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By Brian Logue
More than 1,300 of the nation’s top high school girls’ lacrosse players will compete May 24-25 in the US Lacrosse Women’s National Tournament in Bel Air, Md. The tournament dates to 1933 and since 1981 has included high school players. This year’s tournament will feature 66 teams representing top players from various regions around the country.
During her high school years, Heather Leigh Albert was one of those players.
“She thought it was a great thing with people from all over the place,” said Gene Albert, Heather’s father.
Tragically, Heather Leigh Albert died in an accident in 1993. She was 21.
“She was a naturally talented athlete and she loved the team camaraderie,” said Brooke Watson, who coached Albert at Perkiomen Prep in Pennsylvania. “She loved life, bottom line. She made friends everywhere she went.”
Among her biggest loves was lacrosse. Through the help of Watson and then Harvard coach Carole Kleinfelder, that led to the establishment of the Heather Leigh Albert Award, which is presented to the outstanding player in the Schoolgirls’ Division at the US Lacrosse Women’s National Tournament.
The award is under the umbrella of the HLA Foundation, which uses a logo that was designed by Heather. She drew the figure used in the logo one night during study hall at Periomen.
“She should have been studying, but we got our lacrosse angel,” Watson said.
Less than a year after Heather’s death, Beth Potter became the first recipient of the Heather Leigh Albert Award. Potter went on to earn All-American honors at Virginia, becoming the first in a long line of distinguished winners of the award. The list includes two players that went on to play for the United States in World Cup competition (Lauren Aumiller and Katie Chrest).
In many cases, the award is the springboard to putting talented players on the national radar. Emma Hamm won the award in 2006, the summer after her junior year at the Baldwin School (Pa.).
“It was the most surprising thing ever,” said Hamm, who went on to earn All-World honors in helping the U.S. team win the 2007 U19 world championship and was a three-time All-American at Duke. “I’m so glad I won it because it got my family connected with the Albert family. They treat you with so much respect.”
Each year, as many as four generations of the Albert family come to the National Tournament to present the award and soak up the atmosphere of an event Heather loved. “Watching the girls play brings me back to the way she played,” said Watson, who serves on the selection committee for the award.
“It’s a bittersweet thing,” Gene Albert said. “Heather used to be the blonde girl with the ponytail running around. There are a lot of tears, but they’re happy tears. In 20 years, this has evolved into a really comfortable, nice thing.”
The Alberts’ involvement in women’s lacrosse also has evolved. They have expanded their sponsorship support of the National Tournament, helped coordinate clinics around the country and sponsor tournament teams that have played in Vail and Lake Placid under the Team HLA umbrella.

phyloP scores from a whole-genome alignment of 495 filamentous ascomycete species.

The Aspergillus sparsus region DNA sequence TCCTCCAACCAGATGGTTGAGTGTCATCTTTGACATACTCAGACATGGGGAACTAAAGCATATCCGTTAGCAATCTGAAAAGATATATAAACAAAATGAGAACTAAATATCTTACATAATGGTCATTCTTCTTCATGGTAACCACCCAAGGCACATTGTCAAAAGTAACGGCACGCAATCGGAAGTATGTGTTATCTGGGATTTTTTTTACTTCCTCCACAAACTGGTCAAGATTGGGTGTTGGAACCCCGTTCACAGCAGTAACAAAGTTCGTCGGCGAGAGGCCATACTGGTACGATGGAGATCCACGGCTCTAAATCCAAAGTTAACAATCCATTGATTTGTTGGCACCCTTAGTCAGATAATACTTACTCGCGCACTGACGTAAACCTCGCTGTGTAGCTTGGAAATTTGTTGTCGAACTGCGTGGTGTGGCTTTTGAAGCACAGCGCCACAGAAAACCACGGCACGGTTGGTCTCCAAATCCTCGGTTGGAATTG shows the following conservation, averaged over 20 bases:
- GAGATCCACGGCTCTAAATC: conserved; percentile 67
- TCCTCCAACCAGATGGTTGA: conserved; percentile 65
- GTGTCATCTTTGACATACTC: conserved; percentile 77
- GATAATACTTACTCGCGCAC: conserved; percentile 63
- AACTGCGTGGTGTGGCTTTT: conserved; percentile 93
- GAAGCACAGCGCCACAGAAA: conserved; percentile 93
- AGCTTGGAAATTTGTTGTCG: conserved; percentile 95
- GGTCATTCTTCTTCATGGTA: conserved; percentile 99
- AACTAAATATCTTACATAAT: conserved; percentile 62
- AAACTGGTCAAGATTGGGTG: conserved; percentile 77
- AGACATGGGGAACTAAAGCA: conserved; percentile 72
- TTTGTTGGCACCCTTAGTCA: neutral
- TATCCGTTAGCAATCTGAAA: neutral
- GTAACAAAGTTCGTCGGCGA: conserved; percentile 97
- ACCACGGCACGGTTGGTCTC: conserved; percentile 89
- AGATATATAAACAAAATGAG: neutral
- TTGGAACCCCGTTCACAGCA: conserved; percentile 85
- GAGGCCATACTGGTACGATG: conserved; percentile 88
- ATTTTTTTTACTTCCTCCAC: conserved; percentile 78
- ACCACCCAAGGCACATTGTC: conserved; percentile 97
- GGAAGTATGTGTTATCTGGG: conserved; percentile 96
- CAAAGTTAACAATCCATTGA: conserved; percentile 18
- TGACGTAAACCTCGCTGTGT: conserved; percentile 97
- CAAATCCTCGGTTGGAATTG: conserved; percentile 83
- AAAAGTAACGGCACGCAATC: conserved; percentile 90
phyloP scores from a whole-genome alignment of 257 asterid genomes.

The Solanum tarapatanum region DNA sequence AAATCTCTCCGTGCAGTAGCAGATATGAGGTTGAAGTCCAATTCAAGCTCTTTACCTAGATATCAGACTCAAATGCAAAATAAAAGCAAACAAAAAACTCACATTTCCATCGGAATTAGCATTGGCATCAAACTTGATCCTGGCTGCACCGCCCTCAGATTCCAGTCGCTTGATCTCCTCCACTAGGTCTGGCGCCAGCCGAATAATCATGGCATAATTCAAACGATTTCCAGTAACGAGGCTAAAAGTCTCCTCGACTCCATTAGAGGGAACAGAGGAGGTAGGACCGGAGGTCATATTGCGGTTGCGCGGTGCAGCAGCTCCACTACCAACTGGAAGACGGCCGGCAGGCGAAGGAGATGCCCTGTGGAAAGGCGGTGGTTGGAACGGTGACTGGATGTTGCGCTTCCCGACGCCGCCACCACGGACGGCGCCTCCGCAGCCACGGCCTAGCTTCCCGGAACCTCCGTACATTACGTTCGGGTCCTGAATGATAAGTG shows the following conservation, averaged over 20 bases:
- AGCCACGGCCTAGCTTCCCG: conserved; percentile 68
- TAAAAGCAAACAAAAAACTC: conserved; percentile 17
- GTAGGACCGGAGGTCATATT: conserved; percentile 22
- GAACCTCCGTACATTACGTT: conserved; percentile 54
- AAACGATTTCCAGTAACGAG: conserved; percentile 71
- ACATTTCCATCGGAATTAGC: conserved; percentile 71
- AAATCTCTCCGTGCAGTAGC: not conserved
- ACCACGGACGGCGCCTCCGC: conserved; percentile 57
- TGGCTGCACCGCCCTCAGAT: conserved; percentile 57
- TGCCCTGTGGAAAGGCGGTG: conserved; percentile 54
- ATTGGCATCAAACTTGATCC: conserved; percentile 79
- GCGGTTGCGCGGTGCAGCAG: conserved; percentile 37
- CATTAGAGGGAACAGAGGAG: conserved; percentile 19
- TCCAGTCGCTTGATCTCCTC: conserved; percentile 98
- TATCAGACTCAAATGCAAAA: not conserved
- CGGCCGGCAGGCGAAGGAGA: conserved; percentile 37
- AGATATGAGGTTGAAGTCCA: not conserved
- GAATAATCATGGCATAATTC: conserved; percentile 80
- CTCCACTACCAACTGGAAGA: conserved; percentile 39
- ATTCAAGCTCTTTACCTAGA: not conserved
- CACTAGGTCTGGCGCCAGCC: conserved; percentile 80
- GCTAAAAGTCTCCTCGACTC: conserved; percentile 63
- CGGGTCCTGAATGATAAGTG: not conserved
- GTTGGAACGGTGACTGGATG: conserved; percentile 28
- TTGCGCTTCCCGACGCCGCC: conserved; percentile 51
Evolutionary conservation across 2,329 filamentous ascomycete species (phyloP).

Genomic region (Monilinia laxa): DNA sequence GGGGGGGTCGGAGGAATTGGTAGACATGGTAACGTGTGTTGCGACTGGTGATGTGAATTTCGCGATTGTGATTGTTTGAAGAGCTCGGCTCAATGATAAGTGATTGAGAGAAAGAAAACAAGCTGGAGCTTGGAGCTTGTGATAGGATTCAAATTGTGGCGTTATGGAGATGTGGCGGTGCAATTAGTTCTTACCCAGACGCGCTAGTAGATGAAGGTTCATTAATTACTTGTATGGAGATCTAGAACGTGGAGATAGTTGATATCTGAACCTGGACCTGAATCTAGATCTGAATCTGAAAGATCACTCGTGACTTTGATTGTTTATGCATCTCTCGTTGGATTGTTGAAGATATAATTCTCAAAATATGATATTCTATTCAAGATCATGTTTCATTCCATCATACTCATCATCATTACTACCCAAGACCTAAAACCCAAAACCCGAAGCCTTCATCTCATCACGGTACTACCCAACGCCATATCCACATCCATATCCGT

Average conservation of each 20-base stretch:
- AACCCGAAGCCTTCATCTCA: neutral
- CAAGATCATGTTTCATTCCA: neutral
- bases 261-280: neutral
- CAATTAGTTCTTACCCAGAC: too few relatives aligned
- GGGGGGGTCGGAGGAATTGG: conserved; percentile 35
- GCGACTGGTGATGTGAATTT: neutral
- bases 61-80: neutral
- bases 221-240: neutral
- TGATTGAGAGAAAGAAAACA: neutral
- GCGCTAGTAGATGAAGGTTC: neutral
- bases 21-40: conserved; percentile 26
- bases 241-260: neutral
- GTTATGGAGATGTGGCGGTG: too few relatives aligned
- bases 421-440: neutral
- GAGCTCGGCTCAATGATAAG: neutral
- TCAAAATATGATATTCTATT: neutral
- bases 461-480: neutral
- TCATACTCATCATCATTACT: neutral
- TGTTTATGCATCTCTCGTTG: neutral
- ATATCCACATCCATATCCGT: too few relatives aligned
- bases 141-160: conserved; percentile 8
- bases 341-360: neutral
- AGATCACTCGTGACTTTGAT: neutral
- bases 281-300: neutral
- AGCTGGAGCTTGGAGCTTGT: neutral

“Team HLA has really helped open up the foundation,” said Sean Albert, Heather’s brother, who coached Team HLA to the women’s elite championship at Lake Placid last summer. Legendary high school coach Kathy Jenkins usually coaches the team at Vail each summer.
The first invitations for Team HLA go out to recipients and finalists for the award, and then it expands from there. Team HLA allows the foundation to bring more people into the family, and more importantly, to get to know them better.
“It’s fast,” Gene Albert said of the ceremony at the National Tournament. “With Team HLA, we’re out there for several days with the kids. We take them out to dinner and really get to know them. The kids are just great.”
One such player is Florida native Courtney Swan, who is enjoying a breakout season for Virginia. Swan was a two-time finalist for the Heather Leigh Albert Award in and went on to play for Team HLA in Vail in 2009 and 2010 and last summer in Lake Placid. “It’s not just a tournament team,” Gene Albert said. “They’re embedded in our family.”
At the tournaments, when the team gathers in the huddle before going out to the field, the cheer is always either “HLA” or “Heather.”
“You hear 20 of the best players chanting your daughter’s name all these years later — that’s got to be an awesome feeling for a parent,” Sean Albert said.
And that is the driving force behind the Albert family’s dedication and involvement with the sport. Through Team HLA and through the US Lacrosse Women’s National Tournament, Gene Albert said Sean’s kids feel like they know Heather, the aunt they never got to meet.
“When you lose a child, your biggest fear is that they’re going to be forgotten,” he said. “With the foundation, Heather won’t be forgotten.”
1994 – Beth Potter1995 – Jacque Weitzel1996 – Sheehan Stanwick1997 – Sheehan Stanwick1998 – Kellie Thompson1999 – Lauren Aumiller2000 – Kristy Dirks2001 – Katie Chrest2002 – Kathleen Miller2003 – Jennifer Hauser
2004 – Megan Bosica2005 – Megan Bosica2006 – Emma Hamm2007 – Amanda Jones2008 – Kelly Austin2009 – Taylor Trimble2010 – Taylor Trimble2011 – Taylor Ranftle2012 – Maeve McMahon2013 – Kelly Myers
May 24-25, 2014Co-Sponsored by Harrow and the HLA Foundation
One of the nation’s most prestigious recruiting events, this tournament features 66 teams that represent regions across the country. Players are selected to represent their region after local tryouts. This year’s National Tournament will also serve as an evaluation round for players trying out for the 2015 U.S. Women’s U19 team.
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